“This many years later, when you look at it you wonder, did it really exist? Was it just an odd dream that for some reason I was part of? The answer? I really don’t know. I think that in that moment all of us who were ‘of that age’ thought that we were part of something that was special going on. And this many years later, as a much older man, it’s almost like a dream in a way.”

As previously noted, the Airplane had been scheduled to play Saturday night but didn’t take the stage until Sunday morning. What did the Jefferson Airplane and the other bands do overnight?

“Everybody was hanging,” he said. “It was a big hang. I was younger then, so I guess everything was more fun. But yeah, I guess – just hanging out and partying with your friends, waiting for stuff to happen.” Was there any place to catch a nap? “No, absolutely none. There were zero amenities. That stuff didn’t exist backstage.”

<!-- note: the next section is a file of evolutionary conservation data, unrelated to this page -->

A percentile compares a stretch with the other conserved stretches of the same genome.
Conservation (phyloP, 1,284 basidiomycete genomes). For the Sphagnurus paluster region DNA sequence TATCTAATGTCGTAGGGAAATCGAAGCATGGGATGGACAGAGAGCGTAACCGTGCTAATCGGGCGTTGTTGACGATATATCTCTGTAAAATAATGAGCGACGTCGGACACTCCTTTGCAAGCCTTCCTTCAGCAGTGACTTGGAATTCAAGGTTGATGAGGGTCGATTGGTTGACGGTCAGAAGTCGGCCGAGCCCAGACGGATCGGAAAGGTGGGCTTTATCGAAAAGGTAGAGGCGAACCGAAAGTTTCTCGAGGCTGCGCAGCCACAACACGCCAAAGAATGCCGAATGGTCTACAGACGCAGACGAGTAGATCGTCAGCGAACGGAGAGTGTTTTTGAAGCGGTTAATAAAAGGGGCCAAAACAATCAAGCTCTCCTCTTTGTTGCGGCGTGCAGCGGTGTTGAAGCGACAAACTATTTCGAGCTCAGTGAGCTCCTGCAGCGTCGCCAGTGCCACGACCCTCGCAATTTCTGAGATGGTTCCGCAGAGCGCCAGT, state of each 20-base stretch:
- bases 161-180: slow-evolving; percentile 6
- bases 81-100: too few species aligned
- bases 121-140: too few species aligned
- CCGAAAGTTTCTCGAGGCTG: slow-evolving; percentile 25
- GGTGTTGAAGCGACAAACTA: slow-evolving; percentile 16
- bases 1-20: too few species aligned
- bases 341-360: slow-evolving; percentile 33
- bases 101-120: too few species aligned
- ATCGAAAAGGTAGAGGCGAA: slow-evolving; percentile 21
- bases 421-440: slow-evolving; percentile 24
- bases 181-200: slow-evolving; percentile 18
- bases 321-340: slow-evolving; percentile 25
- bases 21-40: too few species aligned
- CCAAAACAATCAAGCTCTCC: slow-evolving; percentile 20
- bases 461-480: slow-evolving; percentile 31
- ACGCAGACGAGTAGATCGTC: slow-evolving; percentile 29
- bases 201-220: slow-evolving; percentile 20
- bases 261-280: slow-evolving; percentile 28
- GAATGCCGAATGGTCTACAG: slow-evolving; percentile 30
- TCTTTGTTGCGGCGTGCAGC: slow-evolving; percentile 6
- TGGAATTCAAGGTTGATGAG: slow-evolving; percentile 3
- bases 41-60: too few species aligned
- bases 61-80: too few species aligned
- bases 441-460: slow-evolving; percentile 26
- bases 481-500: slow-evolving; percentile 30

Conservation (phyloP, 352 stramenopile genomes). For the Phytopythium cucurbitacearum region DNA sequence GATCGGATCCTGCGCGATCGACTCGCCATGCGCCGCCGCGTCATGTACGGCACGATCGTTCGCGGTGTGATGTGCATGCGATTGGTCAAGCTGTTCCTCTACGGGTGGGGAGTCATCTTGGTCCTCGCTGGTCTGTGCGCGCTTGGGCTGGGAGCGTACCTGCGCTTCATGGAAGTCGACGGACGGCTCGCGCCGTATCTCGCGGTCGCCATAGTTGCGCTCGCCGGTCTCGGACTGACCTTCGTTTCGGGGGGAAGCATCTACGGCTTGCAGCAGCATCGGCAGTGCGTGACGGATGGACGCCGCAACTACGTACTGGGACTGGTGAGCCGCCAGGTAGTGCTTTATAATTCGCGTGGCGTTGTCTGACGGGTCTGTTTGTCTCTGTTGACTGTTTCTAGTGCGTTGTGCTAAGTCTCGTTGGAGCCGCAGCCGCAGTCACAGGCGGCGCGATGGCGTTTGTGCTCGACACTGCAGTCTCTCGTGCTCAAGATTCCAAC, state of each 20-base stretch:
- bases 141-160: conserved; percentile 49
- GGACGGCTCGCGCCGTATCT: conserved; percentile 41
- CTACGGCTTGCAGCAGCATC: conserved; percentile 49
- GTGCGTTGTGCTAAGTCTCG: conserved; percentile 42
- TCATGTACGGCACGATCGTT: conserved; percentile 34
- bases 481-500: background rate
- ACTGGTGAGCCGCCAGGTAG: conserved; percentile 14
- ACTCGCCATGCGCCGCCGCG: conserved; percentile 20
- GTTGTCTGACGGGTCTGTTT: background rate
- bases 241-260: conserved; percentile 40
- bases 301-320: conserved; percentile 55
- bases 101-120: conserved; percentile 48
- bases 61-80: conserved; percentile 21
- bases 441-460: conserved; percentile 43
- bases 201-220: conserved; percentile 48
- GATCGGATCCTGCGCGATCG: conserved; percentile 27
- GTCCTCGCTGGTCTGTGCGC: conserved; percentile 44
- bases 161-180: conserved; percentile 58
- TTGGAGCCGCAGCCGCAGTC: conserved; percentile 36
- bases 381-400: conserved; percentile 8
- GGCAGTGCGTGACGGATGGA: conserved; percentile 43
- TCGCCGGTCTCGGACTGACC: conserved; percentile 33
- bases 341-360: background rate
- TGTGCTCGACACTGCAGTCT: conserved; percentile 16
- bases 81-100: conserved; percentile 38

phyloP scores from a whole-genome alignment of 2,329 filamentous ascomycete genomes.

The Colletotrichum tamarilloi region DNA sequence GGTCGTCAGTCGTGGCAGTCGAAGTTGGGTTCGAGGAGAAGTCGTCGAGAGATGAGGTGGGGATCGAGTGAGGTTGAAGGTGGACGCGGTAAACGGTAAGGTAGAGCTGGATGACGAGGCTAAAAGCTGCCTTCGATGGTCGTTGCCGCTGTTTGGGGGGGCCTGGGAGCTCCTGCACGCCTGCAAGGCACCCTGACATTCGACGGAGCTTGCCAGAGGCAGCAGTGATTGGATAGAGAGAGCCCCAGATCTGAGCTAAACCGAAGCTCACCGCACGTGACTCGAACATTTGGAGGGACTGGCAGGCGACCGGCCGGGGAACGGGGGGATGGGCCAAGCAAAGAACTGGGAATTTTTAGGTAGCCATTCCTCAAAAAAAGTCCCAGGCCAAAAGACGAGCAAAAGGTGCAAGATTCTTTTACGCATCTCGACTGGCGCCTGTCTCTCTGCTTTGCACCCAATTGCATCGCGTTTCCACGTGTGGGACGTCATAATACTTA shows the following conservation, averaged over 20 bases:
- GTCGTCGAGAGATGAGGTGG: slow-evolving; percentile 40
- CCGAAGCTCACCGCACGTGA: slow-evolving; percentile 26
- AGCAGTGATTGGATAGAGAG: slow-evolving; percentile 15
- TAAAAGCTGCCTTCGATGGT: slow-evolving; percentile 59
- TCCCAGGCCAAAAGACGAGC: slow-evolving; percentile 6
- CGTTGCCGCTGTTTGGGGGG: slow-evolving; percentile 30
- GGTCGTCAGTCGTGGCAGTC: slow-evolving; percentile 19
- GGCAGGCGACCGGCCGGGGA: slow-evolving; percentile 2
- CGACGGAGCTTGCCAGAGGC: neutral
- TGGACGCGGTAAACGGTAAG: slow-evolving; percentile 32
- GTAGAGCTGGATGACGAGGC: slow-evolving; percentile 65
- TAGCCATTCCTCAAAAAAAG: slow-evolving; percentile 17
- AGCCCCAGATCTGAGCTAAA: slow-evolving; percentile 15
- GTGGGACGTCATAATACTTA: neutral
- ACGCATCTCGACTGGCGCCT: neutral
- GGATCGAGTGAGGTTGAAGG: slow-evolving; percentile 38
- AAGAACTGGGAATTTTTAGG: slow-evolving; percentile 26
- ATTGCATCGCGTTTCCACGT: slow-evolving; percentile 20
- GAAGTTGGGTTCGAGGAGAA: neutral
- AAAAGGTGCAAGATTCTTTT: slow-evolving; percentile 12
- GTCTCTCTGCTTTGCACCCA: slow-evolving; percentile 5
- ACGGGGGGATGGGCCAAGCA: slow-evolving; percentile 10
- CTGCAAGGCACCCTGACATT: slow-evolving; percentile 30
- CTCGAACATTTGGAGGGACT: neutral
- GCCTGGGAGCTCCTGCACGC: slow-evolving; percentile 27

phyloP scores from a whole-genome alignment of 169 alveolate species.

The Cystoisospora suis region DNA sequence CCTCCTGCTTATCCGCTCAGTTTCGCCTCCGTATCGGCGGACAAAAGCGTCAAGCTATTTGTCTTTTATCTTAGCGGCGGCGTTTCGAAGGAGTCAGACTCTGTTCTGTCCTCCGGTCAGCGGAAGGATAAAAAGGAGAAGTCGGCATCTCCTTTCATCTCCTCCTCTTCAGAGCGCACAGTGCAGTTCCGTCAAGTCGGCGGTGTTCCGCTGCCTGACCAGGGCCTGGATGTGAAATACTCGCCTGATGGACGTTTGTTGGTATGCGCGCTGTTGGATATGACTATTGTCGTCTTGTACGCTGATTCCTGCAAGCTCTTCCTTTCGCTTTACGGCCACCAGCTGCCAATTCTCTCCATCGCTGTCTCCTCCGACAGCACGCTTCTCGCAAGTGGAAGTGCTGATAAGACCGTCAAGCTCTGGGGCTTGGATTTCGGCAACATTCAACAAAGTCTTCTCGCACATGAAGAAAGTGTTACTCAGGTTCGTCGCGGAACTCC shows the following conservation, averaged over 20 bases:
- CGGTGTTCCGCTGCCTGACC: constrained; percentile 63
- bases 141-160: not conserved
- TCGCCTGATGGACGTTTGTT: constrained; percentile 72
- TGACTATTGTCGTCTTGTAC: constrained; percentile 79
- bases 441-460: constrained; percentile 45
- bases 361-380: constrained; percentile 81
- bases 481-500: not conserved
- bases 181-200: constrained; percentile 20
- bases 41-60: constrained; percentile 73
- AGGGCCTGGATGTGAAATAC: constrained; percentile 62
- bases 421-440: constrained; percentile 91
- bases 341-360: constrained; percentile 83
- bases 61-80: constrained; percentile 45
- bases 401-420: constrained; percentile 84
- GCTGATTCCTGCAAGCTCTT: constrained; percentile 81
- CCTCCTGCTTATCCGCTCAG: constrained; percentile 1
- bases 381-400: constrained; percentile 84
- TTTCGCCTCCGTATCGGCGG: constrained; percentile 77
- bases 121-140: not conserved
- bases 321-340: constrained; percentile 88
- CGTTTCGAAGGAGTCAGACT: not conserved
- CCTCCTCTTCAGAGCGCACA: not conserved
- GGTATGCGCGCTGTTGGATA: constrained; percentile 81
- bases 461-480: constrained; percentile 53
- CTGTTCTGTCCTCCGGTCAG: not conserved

Jorma discusses Woodstock and other festivals – including the disastrous Altamont a few months later, in his book "Been So Long," published last year. Some of the bands arrived at the festival in helicopters. The Jefferson Airplane was in one or more Ford LTD station wagons, and Jorma was in hot water for inviting one too many guests – but you’ll have to read the book to learn more. Jorma mentions that the high point of the festival to him was watching the performance of Carlos Santana – and last week it emerged that it was a high point for Santana as well, because he was tripping his brains out on mescaline. (He was scarcely unique in that regard.)